Egypt’s government concluded on Wednesday a conference with Libyan officials and representatives from the country’s numerous factions, issuing a declaration of principles and five proposed amendments to an agreement, brokered by the UN in 2015.
Though the UN agreement aimed to create a unity government in Libya, however, the conflict over power prevented the Libyan factions from reaching a common ground to restore back stability in the war-torn North African state.
The two-day conference was attended by Egypt’s foreign minister Sameh Shoukry and Army Chief of Staff Mahmoud Hegazy along with a range of Libyan representatives.
The conference concluded by reaching four main principles to be respected in Libya’s transition: the preservation of a united Libyan territory, support for national institutions, non-interference by foreign bodies, and the maintenance of a civil state.
Participants discussed the political developments in Libya since 2014.
In the end, the conference proposed five amendments to the UN-brokered 2015 agreement, to guarantee its success in ending the violence, the ongoing political and economic instability and the humanitarian insecurity in the country.
The proposed amendments suggest the following:
First, amend representation inside the Libyan National Dialogue Commission in a way that balances all national factions in the country.
Second, amend the authorities of the Libyan army chief commander outlined in the 8th article of the 2015 agreement.
Third, Guarantee the independence of the Libyan Army as a non-partisan, non-political force in the country.
Fourth, reform the Libyan State Council to include members of the Libyan General National Congress—a legislative body elected to a two-year mandate in 2012 and replaced by Libya’s current House of Representatives in August, 2014.
Fifth, re-structure the Libyan Presidential Council and its system of decision-making.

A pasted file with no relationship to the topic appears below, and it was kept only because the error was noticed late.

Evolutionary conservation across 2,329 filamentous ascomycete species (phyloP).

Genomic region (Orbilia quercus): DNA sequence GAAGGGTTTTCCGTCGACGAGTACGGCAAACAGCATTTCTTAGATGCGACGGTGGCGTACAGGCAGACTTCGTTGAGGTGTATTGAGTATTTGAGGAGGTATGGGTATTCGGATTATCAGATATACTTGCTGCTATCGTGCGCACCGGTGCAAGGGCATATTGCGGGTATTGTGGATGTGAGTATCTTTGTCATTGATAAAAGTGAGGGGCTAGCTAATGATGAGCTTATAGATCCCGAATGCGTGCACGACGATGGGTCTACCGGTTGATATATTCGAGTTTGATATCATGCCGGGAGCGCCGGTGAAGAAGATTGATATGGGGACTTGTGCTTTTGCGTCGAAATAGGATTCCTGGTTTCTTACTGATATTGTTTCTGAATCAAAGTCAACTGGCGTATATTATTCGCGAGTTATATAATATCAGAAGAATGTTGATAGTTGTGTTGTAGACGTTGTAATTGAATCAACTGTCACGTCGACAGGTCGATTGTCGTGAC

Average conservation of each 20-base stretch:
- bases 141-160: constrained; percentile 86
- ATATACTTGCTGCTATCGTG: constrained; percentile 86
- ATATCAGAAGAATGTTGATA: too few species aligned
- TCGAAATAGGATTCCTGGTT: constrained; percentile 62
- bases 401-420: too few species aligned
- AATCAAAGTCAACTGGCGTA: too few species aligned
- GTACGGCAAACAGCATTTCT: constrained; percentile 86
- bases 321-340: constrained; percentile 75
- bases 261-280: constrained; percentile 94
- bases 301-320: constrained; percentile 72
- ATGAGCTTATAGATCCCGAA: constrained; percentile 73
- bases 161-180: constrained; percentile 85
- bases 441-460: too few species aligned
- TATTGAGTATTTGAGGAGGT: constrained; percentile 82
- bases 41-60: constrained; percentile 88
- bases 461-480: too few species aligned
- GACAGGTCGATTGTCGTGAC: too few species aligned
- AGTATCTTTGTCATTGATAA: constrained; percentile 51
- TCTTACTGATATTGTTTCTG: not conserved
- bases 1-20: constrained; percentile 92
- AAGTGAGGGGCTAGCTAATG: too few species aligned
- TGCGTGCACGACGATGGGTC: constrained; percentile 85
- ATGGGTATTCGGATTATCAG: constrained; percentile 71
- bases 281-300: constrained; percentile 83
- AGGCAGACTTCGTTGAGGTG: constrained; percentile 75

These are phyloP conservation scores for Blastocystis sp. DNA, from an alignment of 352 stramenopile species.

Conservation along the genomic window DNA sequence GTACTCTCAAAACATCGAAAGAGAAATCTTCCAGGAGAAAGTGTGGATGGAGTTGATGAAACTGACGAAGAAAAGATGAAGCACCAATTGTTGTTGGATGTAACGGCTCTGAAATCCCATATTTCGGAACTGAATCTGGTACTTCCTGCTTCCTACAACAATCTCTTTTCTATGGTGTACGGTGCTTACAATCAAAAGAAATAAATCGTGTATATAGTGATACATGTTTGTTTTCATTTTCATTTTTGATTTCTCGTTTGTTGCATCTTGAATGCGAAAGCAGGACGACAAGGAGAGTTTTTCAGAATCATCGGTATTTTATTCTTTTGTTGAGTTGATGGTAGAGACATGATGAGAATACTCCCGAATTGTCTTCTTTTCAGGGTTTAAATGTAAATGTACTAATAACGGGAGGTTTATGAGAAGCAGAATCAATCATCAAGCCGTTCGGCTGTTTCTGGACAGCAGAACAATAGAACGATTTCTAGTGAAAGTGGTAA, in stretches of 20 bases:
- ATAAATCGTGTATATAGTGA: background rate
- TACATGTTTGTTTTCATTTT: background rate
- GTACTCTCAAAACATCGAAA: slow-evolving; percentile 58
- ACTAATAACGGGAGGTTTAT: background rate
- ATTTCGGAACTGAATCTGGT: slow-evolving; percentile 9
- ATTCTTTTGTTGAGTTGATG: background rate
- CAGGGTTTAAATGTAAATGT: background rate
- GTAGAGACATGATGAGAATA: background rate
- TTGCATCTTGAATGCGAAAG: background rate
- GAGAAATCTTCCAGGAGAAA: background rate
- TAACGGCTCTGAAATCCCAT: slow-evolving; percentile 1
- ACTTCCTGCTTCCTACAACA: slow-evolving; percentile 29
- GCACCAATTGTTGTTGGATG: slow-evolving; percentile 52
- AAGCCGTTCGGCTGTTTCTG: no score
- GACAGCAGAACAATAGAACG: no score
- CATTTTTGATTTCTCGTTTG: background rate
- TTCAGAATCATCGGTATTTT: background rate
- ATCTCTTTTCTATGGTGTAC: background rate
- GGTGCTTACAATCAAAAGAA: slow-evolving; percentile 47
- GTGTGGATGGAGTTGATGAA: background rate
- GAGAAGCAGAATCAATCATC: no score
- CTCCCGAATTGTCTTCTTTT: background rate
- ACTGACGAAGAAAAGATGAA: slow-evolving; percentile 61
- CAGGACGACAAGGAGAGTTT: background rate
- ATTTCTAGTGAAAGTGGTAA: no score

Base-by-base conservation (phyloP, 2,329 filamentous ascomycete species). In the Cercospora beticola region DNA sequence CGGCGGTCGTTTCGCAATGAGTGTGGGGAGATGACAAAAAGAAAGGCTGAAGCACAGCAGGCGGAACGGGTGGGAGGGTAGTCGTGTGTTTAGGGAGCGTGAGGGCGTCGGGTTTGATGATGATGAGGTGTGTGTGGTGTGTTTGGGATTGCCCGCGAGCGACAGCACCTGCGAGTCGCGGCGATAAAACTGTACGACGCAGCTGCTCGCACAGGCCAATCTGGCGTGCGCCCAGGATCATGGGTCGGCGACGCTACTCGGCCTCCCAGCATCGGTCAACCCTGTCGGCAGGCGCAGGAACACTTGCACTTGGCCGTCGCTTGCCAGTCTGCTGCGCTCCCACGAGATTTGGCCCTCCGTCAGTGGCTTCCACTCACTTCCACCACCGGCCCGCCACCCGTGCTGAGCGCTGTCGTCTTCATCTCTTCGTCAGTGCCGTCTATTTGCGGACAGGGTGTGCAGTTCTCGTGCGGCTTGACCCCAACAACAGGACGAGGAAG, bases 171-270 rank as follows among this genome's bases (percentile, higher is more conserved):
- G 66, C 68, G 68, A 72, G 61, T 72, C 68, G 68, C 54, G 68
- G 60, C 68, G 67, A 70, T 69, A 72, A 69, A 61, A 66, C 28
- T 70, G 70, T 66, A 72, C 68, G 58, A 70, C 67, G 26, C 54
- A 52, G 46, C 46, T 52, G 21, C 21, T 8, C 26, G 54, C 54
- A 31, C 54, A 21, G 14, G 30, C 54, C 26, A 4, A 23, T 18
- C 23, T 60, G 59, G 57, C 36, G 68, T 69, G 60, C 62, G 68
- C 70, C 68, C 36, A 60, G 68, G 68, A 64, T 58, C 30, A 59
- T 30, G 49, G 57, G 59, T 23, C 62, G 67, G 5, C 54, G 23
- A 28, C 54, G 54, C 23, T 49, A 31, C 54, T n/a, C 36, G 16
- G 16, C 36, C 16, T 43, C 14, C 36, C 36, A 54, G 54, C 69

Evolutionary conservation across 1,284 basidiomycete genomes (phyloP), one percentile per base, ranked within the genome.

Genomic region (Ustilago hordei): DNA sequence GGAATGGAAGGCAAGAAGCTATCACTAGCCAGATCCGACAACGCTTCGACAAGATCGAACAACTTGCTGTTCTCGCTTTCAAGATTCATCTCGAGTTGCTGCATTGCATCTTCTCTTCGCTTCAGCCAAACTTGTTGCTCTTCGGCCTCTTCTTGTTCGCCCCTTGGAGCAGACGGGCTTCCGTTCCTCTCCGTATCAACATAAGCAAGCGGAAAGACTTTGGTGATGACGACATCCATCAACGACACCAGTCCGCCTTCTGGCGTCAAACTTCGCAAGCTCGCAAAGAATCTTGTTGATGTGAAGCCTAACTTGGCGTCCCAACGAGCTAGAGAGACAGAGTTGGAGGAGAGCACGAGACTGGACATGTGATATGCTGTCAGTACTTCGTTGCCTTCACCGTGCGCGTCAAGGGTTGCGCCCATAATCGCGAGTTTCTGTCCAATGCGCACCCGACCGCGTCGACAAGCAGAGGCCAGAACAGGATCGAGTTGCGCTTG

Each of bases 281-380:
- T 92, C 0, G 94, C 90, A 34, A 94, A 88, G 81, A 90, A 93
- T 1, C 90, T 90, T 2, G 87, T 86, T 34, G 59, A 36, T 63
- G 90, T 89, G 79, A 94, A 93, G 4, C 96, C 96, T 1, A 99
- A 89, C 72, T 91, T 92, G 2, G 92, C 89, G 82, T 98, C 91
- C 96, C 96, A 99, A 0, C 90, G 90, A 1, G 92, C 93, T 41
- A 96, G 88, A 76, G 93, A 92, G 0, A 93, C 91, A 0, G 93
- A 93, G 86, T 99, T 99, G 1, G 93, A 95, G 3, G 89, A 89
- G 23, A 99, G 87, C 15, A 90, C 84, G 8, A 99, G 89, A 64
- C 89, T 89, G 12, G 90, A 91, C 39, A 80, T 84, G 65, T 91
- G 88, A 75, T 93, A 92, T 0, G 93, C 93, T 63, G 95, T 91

In this context, the Libyan participants called on both Libyan National Dialogue Commission and the United Nations Support Mission in Libya to hold a meeting within two weeks to discuss the conference proposals and possible solutions to end the crisis.
In fact, the Libyan Political Agreement, signed in Skhirat, Morocco December 2015 known by the Skhirat agreement has intensified the internal strife rather than resolving it.
A struggle of power has erupted between the different parliaments in Libya as well as the militias related to each political faction. In addition to the presence of other foreign actors in Libya.
Last June, Middle East Eye has obtained air traffic recordings that revealed a multinational military operation involving British, French and US forces is coordinating air strikes in support of General Khalifa Haftar battling Islamist militia groups from a base near Benghazi in eastern Libya.
Earlier reports suggested the presence of an international operations center that is assisting Gen. Haftar in his campaign to gain eastern Libya from groups he has declared to be “extremist”.
In addition, it is noteworthy that Egyptian and Emirati air forces provide Haftar with air support from Egyptian bases across the western desert.
In addition, Haftar started extending his power in the east with the assistance of the Egyptian Armed Forces.
Moreover, Egypt’s Armed Forces have been mandated to protect the joint borders from the sea to the Libyan-Sudanese borders.
Since the Libyan Revolution that overthrew the long-time dictator 2011 Muammar Gaddafi, violence has spread in Libya among the different Libyan factions.
Two rival governments operate in Libya, with self-proclaimed authorities controlling the capital of Tripoli and adjacent western areas and an internationally recognized government, based in the eastern Libyan city of Tobruk.
Moreover, a third government was formed known as the Government of National Accord(GNA) supported by many western countries. The government has so far failed to restore the country’s unity.
None of the governments has a complete dominance over Libya until now.